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Doing the write thing

Kommuri Venugopala Rao was a sentinel of sentimental fiction in Telugu. His soft narration and vibrant themes made him a popular novelist, recollects senior journalist VEERAJI.



IDEAL COMPANY (Left to right) Kommuri Venugopala Rao with Gollapudi Maruti Rao and Edpuganti Lakshmana Rao

He did work quite early in his life on the essential of a novelist, but kept on redesigning the plot structures to interest the readers. Though he published more than 30 novels he was identified with two -- Penkutillu and House Surgeon. Both of them were generic in their own way. One on the roots of the middle class family under one roof, the other on the apprenticeship rituals of a medico. Written when he was only 15, Penkutillu reissued the intense melancholy that spread through the translations of Sarath Chandra and was published in 1957. House Surgeon's clinical analysis of a steadfast medico was at once gripping and comforting outfit to the readers. It was a loving irony that readers rapped them up, one for its natural habitat of the social but familiar environs; the other for its common experiences of a medical student, but unknown frontiers of service. Both of them ran into several reprints for their sheer readability.

They became elusive to regenerate clones and stood apart in Telugu fiction.

Oratory skills

For my parents, living in the vicinity of a doctor's family was a distinct advantage to share wonderful moments of friendship. But it was only when I returned to a local weekly in 1966 I could begin to spend some time in the evenings with peanuts and placid films at a local theatre. He liked to move with me in the company of Gollapudi Maruthi Rao, then working at the local radio station.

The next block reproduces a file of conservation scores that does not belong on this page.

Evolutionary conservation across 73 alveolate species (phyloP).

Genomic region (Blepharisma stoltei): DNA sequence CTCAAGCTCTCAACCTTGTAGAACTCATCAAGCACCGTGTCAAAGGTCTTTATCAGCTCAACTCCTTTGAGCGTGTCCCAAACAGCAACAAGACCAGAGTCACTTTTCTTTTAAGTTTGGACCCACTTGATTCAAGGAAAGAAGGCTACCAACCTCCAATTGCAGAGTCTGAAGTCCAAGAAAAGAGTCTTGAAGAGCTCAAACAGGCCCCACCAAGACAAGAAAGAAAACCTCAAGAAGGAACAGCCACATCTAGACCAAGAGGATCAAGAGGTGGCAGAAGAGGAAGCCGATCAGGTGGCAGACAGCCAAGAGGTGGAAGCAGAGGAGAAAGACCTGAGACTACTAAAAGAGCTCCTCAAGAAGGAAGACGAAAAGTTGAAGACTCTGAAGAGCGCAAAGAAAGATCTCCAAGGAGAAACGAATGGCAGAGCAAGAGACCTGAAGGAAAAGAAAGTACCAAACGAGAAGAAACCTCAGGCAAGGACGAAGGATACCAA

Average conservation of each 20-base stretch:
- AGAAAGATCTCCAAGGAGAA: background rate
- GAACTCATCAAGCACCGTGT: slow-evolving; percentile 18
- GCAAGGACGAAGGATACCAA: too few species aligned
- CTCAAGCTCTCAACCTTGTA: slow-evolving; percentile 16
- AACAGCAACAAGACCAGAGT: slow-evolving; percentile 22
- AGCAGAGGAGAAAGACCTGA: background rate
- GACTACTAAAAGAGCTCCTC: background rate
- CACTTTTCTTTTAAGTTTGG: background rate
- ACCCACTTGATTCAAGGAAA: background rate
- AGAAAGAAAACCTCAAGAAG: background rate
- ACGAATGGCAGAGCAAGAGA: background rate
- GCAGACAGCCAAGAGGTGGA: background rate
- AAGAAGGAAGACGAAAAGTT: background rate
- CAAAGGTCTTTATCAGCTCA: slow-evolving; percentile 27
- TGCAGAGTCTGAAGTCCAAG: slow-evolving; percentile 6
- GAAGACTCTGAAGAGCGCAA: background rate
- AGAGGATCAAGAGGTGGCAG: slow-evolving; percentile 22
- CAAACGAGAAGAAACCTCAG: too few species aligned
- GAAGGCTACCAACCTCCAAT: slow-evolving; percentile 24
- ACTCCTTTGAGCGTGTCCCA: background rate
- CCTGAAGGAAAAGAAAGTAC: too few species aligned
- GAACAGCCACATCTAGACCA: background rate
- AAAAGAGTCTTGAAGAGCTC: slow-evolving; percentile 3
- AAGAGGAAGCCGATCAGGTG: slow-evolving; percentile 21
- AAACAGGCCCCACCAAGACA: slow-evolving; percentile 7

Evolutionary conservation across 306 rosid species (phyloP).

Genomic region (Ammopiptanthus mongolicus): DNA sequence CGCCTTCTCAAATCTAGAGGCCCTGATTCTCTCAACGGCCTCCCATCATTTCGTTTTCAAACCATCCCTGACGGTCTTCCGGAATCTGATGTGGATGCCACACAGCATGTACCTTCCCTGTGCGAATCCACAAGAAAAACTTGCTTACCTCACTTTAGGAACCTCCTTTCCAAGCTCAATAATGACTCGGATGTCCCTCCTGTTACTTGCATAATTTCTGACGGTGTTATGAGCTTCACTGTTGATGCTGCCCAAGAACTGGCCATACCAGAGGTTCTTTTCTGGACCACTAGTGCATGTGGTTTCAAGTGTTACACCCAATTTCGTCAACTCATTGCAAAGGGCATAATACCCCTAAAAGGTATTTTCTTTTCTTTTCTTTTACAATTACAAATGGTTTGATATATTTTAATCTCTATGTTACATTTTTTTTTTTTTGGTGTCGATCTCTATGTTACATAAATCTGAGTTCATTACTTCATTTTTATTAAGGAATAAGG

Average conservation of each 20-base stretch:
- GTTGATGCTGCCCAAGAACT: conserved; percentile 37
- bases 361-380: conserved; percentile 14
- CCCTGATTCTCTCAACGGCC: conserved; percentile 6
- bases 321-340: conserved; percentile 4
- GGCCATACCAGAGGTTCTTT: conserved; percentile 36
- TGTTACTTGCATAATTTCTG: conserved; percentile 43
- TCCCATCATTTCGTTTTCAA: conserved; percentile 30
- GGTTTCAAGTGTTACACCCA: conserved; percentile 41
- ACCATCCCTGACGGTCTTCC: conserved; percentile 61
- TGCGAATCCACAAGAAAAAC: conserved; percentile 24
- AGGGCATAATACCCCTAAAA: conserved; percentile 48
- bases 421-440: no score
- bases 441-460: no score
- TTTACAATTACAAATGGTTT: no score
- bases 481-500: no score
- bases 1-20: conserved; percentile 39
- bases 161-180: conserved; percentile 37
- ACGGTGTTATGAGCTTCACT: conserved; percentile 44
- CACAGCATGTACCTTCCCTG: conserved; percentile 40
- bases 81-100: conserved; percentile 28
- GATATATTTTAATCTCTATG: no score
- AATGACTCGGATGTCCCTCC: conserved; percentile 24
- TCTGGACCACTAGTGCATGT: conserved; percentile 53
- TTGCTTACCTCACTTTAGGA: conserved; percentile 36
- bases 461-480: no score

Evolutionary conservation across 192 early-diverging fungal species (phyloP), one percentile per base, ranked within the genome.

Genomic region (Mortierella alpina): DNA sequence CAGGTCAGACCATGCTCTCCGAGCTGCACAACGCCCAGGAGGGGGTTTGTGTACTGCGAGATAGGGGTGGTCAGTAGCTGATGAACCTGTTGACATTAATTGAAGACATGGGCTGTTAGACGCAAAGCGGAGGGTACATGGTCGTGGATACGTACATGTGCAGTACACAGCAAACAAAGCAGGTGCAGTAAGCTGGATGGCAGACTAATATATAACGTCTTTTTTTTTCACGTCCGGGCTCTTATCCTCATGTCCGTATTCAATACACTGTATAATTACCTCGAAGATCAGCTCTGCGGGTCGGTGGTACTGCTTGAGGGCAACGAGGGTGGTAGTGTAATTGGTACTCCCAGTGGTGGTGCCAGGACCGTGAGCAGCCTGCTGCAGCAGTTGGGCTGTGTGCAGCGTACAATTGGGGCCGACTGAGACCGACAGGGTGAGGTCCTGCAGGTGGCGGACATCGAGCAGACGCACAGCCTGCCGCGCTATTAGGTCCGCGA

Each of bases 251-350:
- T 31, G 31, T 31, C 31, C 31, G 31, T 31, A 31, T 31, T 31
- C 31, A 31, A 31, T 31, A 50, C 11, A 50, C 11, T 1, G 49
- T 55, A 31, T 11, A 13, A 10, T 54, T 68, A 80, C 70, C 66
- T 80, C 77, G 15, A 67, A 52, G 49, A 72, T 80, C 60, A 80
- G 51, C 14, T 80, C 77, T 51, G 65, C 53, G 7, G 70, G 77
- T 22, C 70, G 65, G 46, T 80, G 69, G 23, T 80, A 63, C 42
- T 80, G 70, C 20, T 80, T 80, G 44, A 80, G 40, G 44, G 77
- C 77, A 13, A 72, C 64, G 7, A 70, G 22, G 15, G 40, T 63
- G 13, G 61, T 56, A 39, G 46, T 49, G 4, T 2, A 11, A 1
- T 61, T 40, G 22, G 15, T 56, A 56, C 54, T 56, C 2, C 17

Dr. Kommuri, ritzy and suave, was no eloquent speaker, though he preferred to be one. So he prescribed a placebo to himself to begin with a joke to engage the listeners to score the first round of interest in his speech. To our surprise, it worked well and in a few months, he became a popular speaker, much sought after by local associations. A few weeks before his death, which occurred two years ago, he was eagerly listened to by a group of writers in a writers' workshop at Masulipatnam. I published his novel `Gorintaku' in my weekly as a serial and had gone through many of his works. In a career spanning 50 years of writing, he planned every thing interesting to retain the readership of two generations.

There were three distinctive phases in his creative endeavour. From sentimental writer to a rebellious, he might be less sarky of the middle class human relationships, but always engaging to catch the dissolving citadel.

Then he found the parents inadequate to safeguard the legitimate interests of the younger generation swayed away by the competitive push. Novels like Ee Desamlo Oka Bhagam were parts of this phase. By then the surge of forces of generating the popular fiction controlled by women writers was challenged by a crop of commercial writers. Dr. Kommuri endorsed it and became part of these writers, but was never attracted to the risqué plots that were his third phase.

Rare gift

His style was descriptive and the characterisation was tersely limited to the narrative premises. He had a rare gift to control the character to compel the event to follow. He had experimented with other writers to complete serials for radio, periodicals and weeklies. He could open up his characters to suit the inter locking of situations by other collaborators. As in a relay-run in an athletic meet it required certain tactical understanding of materials of others.

He was good at such presumptuous planning of a plot. In all his vicissitudes he kept his head high and mind scorching for the causes of a crumbling society and re-emerging kinships. During his lifetime he was cherished for his writings, some of which would still engage at least another generation. Such was his velour, a comforting read.

(As told to P.S. Bhatt)

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